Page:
When the COVID-19 pandemic began, like many organizations that provide training for workers, Boston Education Skills and Training (BEST) Corp. found their target industry in upheaval. The recipient of a $215,833 Senator Kenneth J. Donnelly Workforce Success grant from the Workforce Competitiveness Trust Fund, BEST was working with four hotel employer partners and five MassHire workforce boards and career centers to prepare unemployed and underemployed trainees for hotel industry housekeeping positions. So in response, BEST pivoted to target an industry that was still hiring and could use the skills being taught in its hotel industry program — hospitals and healthcare.
Here are five questions with BEST Executive Director Marie Downey on her organization it pivoted and her advice for others adapting to the post-coronavirus economy.
1) Tell us about your program — its initial goals and how it operated.
Boston Education, Skills & Training (BEST) Corp. is a sector-based non-profit focused on the hospitality industry. By combining pre-employment and incumbent worker training, we help low-income individuals move into quality hospitality jobs with family sustaining wages and low-cost, comprehensive benefits.
Our Introduction to Hospitality Training, Housekeeping Pre-Apprenticeship Program trains participants for positions in hotel housekeeping departments. Graduates receive a Massachusetts Department of Labor Housekeeping Pre-Apprenticeship credential and nine college credits at Bunker Hill Community College (BHCC). Once they complete the apprenticeship, graduates receive an industry-recognized certificate from the Massachusetts Department of Labor, Division of Apprentice Standards and an additional three college credits. BEST will prepare approximately 40 un/underemployed residents over two years for entry into quality hospitality jobs. Successful participants will get jobs at BEST’s partner hotels and they will be eligible for the comprehensive and affordable Local 26 benefits.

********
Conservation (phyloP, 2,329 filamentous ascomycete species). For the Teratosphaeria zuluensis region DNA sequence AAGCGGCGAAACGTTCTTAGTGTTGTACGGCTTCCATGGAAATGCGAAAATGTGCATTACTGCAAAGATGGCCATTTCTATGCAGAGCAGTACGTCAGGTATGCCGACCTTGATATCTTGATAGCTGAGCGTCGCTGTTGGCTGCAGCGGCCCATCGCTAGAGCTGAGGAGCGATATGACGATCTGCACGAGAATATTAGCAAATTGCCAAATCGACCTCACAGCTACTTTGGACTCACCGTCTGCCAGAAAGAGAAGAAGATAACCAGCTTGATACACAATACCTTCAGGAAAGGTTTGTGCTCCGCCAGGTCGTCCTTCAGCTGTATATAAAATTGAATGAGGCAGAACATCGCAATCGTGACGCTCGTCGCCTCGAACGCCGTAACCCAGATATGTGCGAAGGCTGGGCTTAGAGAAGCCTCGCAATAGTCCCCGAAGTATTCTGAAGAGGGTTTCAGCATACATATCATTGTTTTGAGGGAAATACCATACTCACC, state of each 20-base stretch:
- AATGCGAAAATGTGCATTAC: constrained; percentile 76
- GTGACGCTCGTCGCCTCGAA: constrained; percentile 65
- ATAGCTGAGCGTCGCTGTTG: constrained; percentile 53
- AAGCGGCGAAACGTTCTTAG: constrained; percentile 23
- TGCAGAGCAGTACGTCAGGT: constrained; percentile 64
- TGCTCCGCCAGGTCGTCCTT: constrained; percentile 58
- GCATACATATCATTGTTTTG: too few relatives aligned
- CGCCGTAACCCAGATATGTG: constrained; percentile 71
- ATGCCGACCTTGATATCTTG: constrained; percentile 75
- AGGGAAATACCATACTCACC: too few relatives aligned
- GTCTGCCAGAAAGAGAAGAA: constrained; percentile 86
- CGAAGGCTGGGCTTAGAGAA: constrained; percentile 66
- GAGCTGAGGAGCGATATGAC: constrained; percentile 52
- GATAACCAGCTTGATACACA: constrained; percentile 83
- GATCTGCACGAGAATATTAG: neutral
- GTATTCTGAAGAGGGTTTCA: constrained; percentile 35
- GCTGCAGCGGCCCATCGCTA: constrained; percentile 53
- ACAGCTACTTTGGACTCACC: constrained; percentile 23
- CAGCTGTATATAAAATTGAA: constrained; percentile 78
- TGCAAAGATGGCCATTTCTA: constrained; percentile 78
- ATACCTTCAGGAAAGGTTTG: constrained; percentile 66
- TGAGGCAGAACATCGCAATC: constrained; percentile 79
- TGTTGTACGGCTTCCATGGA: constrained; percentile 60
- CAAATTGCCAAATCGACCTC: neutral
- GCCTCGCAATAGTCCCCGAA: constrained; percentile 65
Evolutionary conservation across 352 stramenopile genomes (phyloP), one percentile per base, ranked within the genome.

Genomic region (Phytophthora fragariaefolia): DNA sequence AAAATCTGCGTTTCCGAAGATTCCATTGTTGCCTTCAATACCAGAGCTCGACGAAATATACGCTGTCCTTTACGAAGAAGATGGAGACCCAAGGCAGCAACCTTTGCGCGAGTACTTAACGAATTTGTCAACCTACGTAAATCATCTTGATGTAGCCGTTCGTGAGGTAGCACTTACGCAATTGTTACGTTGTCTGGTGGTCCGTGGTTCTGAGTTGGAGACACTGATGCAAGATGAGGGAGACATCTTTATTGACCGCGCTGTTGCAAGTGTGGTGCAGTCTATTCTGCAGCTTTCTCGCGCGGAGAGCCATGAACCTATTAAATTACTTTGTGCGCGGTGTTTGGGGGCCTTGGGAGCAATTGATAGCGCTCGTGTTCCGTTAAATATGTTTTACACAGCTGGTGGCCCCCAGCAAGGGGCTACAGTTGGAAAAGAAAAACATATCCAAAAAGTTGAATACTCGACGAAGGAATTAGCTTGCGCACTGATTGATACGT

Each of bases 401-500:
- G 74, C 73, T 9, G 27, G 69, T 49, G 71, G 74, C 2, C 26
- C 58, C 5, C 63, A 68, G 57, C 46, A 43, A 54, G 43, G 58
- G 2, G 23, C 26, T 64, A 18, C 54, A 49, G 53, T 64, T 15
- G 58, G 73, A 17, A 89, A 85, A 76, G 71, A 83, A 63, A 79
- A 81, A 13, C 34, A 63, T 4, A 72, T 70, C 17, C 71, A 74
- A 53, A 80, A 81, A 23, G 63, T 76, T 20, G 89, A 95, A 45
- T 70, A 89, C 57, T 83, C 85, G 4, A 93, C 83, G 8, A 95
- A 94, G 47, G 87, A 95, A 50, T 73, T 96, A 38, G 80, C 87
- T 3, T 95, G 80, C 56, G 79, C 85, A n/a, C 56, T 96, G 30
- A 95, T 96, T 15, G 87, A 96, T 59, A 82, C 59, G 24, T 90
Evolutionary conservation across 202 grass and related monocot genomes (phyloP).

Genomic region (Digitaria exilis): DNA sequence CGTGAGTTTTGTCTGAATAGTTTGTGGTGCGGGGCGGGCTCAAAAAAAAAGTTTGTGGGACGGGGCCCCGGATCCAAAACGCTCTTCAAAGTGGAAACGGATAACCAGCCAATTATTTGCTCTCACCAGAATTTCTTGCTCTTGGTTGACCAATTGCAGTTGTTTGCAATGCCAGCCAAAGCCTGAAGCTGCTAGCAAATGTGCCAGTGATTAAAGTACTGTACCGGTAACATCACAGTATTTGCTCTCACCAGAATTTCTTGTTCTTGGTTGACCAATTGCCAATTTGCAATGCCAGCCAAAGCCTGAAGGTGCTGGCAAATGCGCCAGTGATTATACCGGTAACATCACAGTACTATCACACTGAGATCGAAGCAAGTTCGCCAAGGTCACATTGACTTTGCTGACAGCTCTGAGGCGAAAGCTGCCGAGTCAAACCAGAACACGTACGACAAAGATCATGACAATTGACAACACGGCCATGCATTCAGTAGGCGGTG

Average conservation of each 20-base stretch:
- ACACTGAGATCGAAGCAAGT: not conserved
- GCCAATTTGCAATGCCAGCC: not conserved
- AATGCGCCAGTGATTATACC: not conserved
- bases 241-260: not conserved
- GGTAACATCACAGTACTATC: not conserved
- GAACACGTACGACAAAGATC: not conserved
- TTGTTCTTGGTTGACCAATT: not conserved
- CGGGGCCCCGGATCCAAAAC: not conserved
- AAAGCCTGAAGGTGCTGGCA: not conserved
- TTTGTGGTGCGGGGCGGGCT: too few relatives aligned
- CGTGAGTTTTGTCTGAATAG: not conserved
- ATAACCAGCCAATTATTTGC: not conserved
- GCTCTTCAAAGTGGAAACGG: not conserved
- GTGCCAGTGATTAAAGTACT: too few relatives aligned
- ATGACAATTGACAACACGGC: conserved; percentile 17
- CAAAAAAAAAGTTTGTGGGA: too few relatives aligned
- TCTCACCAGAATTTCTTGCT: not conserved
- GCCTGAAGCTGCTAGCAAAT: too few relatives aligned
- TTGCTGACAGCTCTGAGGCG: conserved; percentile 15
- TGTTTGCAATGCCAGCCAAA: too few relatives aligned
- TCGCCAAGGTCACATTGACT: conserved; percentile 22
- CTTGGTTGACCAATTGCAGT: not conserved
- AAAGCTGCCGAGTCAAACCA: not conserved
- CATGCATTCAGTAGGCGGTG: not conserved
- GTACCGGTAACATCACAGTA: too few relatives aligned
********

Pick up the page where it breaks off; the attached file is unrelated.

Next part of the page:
2) How did you change the program to adapt to the current needs of the participants?
The pandemic hit our target industry – hospitality – early and severely. Our hotel partners closed their doors in March. Our job seekers still needed jobs. In response, we created The Healthcare Environmental Services Worker (EVS) Training Program since the healthcare industry was hiring and the skills we taught were transferrable to this industry.
All training components are now conducted virtually. BEST partnered with Tech Goes Home to ensure all participants had access to computers and the internet. Class components include, OSHA Safe Work Methods and certification, Health Risks Associated with Infectious Diseases and Hazardous Chemicals, Ergonomic Injury Prevention, Understanding Privacy under HIPAA, Contaminated Work Environments, as well as Northstar Digital Literacy, Conflict Resolution, Business Etiquette, Body Language, Personal Qualities, Coaching, and Mock Interviews. Students receive OSHA Safe Work certification once they submit and pass an online certification test at the end of the program.
3) What are the challenges you faced in making those changes?